So I have to wonder what he meant,when he said: “All 50 states are focused now on saving lives, distributing the vaccine, and adding jobs. And in meeting these challenges, no state is better prepared than Arizona.”
Again. This must be a trap because it’s just too easy.
Are we best prepared because no other state has learned what not to do? Or is it that we are the closest to the chimera of so-called "herd immunity" because our leaders have failed to protect us from the virus?
I’ll admit that lockdowns weren’t necessary to break the curve of summer COVID cases peaking at 4,753 cases per day. Arizona got the daily case number down to the mid-500s in September and October. The state did it by finally allowing Phoenix and Tucson-area leaders to issue mask orders.
I’m dubious of their effectiveness now given how weary people are of dealing with this virus.
There’s conflicting evidence about the wisdom of shuttering schools or opening them.
There’s a problem with Arizona’s COVID response. It’s not the people who want action. It’s the naysayers who have decided that they “do what they want,” no matter whom they kill. We see them in Tucson, hanging out in an East Side coffee house and playing at politics in trying to recall Mayor Regina Romero. I’m not going to name names because they don’t deserve that kind of added publicity.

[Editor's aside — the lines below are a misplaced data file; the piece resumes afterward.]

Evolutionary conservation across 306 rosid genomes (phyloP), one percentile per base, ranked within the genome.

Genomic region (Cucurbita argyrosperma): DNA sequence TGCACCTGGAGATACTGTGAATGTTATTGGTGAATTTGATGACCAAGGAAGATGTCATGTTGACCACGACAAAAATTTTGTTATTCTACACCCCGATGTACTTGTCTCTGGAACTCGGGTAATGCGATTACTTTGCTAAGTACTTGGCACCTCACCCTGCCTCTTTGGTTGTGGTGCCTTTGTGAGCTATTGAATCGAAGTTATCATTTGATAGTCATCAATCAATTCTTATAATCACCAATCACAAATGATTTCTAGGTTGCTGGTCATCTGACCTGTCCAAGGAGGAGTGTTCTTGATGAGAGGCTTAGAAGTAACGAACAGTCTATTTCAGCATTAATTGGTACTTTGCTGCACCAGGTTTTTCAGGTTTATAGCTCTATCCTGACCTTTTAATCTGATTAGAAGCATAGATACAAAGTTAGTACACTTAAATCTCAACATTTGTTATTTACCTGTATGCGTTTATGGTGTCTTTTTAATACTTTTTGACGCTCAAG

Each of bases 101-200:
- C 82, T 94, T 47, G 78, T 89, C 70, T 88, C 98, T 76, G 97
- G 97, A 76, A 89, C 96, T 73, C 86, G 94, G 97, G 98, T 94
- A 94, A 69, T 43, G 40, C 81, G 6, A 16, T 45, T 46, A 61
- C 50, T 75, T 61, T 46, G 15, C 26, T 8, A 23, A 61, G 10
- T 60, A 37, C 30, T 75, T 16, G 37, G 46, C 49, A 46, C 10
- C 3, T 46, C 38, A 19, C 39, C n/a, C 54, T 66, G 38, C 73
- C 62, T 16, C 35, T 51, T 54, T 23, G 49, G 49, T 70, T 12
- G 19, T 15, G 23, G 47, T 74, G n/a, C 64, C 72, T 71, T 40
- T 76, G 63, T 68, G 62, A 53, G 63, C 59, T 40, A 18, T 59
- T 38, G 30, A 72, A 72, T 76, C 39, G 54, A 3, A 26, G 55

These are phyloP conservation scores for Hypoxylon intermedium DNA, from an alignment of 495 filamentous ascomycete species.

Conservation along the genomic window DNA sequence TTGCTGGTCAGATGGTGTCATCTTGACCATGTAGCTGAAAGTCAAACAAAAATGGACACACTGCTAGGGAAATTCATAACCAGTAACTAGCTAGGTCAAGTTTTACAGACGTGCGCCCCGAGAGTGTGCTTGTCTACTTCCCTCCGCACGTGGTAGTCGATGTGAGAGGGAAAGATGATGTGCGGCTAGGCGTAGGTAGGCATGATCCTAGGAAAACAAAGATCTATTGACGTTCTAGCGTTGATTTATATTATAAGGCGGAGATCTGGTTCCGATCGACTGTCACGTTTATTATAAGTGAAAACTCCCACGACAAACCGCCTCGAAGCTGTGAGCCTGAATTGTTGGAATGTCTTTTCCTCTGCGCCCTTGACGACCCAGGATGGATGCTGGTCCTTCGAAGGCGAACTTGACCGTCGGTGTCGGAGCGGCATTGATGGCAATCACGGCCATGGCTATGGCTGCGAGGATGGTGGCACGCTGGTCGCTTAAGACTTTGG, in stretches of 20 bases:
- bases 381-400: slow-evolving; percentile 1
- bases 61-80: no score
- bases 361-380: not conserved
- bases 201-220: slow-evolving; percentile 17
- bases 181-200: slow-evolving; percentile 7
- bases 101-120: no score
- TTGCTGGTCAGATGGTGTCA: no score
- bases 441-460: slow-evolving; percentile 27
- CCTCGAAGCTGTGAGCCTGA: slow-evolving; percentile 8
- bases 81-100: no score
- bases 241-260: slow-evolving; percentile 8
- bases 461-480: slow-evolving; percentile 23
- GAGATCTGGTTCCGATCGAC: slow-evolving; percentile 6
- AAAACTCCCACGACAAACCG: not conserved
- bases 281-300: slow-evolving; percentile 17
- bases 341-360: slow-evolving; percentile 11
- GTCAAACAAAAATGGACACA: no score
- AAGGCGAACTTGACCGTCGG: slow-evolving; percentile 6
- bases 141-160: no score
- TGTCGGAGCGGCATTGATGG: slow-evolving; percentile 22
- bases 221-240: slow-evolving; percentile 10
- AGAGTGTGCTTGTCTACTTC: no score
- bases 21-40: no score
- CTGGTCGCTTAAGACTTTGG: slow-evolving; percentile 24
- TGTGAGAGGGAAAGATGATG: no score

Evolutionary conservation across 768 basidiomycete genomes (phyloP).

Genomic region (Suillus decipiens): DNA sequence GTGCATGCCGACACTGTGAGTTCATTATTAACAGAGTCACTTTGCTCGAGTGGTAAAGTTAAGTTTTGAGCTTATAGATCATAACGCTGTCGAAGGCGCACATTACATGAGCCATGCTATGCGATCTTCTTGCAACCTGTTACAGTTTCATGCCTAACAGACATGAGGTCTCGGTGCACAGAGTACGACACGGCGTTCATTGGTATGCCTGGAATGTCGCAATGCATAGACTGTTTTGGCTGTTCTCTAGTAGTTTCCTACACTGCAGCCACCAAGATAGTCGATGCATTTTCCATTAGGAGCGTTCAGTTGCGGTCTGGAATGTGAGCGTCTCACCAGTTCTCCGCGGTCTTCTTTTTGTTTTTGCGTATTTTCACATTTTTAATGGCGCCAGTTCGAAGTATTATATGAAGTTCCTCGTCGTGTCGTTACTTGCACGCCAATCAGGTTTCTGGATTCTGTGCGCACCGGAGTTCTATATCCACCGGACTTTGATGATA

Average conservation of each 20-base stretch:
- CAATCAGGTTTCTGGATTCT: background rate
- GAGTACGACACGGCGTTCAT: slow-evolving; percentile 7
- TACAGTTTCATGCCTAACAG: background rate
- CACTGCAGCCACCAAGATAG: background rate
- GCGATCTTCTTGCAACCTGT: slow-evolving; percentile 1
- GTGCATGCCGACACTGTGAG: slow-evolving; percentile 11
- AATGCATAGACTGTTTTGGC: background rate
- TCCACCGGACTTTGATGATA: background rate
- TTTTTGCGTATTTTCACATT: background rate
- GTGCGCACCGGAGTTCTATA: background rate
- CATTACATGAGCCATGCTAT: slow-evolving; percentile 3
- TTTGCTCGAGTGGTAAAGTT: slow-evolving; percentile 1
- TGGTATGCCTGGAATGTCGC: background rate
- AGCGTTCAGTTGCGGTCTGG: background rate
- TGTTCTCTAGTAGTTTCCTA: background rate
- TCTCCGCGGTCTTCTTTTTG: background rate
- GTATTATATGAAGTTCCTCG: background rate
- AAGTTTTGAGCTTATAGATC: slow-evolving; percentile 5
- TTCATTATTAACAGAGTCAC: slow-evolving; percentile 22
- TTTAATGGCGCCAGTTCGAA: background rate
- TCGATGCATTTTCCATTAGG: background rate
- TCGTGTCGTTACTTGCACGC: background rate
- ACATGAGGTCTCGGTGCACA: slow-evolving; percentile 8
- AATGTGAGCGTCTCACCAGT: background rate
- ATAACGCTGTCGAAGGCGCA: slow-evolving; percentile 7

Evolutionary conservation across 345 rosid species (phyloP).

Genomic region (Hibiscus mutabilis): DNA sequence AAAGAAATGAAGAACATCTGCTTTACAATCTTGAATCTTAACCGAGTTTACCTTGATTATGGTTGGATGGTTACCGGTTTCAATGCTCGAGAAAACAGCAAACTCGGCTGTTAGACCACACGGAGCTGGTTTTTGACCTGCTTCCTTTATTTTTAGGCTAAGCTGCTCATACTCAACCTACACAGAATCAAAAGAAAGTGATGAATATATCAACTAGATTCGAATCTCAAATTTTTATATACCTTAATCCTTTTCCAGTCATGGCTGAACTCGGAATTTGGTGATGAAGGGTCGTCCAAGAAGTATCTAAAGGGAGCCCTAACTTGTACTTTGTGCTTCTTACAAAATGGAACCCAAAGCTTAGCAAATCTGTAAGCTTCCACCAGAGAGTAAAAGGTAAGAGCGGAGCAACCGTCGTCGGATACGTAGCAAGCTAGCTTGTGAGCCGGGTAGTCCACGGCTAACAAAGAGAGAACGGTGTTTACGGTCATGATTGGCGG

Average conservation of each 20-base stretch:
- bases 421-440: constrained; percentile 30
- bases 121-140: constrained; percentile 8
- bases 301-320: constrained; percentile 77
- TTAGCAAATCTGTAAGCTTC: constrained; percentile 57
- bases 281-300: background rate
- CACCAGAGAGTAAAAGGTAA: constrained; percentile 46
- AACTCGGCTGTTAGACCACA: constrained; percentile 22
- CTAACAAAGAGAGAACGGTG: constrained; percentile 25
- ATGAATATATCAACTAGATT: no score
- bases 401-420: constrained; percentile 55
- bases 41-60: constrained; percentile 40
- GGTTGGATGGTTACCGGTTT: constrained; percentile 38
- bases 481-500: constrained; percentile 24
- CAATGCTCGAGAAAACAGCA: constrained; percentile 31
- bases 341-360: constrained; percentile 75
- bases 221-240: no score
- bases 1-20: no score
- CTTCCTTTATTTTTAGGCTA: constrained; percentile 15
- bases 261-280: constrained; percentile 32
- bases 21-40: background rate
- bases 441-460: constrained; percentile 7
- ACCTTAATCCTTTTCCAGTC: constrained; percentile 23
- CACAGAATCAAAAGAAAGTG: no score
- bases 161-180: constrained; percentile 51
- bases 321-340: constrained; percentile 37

Ducey spent just a few words during his 22-minute address to speak to these deniers, albeit vaguely. He only defended how he would maintain Arizona’s state of public health emergency.
He devoted more time attacking those who want tougher restrictions. He spoke as if wanting fewer deaths is the act of insanity, and not cheering the “freedom” that allows Arizona again compete for the distinction of the COVID capital of the world.
I'm sure Hamer would agree. It's best for business leaders who pocket the winnings.
Here we go, '22
What Ducey’s 2021"State of the State" sounded like was the unofficial announcement of his 2022 campaign for the U.S. Senate.
He’s angered Arizona Republican primary voters by legally certifying President-elect Joe Biden’s victory in Arizona. Ducey did that because Biden won Arizona, so it’s not like the governor had much choice.
So now Ducey is whacking around the pointy-head science nerds and the “save-the-grandma” crowd of mushy liberals. He sure sounds like he’s trolling the libs to make good with pro-insurrection MAGAs.
That’s fine and all. Governors can run for Senate. What Ducey should not do is downplay the state’s greatest crisis – maybe in its history – to pander to right-wing extremists.
That’s not a good enough reason for more Arizonans to die.
Blake Morlock is an award-winning columnist who worked in daily journalism for nearly 20 years and is the former communications director for the Pima County Democratic Party. Now he’s telling you things that the Devil won’t.